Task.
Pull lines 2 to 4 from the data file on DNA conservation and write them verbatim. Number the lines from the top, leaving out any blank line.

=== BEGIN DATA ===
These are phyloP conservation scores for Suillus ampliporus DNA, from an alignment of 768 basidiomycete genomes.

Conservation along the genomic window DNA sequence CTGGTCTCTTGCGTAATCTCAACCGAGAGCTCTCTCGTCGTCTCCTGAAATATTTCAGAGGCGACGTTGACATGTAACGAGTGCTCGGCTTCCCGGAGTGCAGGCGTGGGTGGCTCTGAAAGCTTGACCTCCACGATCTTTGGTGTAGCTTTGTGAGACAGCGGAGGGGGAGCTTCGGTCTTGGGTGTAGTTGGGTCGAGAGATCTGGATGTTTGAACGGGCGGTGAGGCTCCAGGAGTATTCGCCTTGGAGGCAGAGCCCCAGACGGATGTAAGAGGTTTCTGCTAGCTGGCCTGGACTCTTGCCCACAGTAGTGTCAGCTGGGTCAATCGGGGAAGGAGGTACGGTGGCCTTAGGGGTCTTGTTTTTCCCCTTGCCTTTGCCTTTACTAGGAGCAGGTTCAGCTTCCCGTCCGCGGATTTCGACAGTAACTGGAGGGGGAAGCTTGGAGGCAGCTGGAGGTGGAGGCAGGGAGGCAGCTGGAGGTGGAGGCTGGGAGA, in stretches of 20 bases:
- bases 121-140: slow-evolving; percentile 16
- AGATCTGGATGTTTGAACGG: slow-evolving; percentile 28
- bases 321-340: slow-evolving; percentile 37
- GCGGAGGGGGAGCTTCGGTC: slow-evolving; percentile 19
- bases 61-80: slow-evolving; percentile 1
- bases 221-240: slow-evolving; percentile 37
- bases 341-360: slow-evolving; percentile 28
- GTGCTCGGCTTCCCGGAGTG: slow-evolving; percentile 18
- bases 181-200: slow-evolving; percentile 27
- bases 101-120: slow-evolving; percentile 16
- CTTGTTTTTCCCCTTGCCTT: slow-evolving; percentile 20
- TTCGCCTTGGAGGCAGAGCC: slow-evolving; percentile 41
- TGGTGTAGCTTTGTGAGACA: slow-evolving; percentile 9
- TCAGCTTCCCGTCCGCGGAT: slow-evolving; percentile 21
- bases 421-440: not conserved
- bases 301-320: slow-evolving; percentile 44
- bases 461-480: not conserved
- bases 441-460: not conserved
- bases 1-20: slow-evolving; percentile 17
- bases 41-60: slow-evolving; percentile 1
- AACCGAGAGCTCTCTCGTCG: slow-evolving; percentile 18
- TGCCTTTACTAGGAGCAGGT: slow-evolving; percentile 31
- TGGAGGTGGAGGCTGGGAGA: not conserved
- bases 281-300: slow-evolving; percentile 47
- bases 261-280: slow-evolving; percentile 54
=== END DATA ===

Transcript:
Conservation along the genomic window DNA sequence CTGGTCTCTTGCGTAATCTCAACCGAGAGCTCTCTCGTCGTCTCCTGAAATATTTCAGAGGCGACGTTGACATGTAACGAGTGCTCGGCTTCCCGGAGTGCAGGCGTGGGTGGCTCTGAAAGCTTGACCTCCACGATCTTTGGTGTAGCTTTGTGAGACAGCGGAGGGGGAGCTTCGGTCTTGGGTGTAGTTGGGTCGAGAGATCTGGATGTTTGAACGGGCGGTGAGGCTCCAGGAGTATTCGCCTTGGAGGCAGAGCCCCAGACGGATGTAAGAGGTTTCTGCTAGCTGGCCTGGACTCTTGCCCACAGTAGTGTCAGCTGGGTCAATCGGGGAAGGAGGTACGGTGGCCTTAGGGGTCTTGTTTTTCCCCTTGCCTTTGCCTTTACTAGGAGCAGGTTCAGCTTCCCGTCCGCGGATTTCGACAGTAACTGGAGGGGGAAGCTTGGAGGCAGCTGGAGGTGGAGGCAGGGAGGCAGCTGGAGGTGGAGGCTGGGAGA, in stretches of 20 bases:
- bases 121-140: slow-evolving; percentile 16
- AGATCTGGATGTTTGAACGG: slow-evolving; percentile 28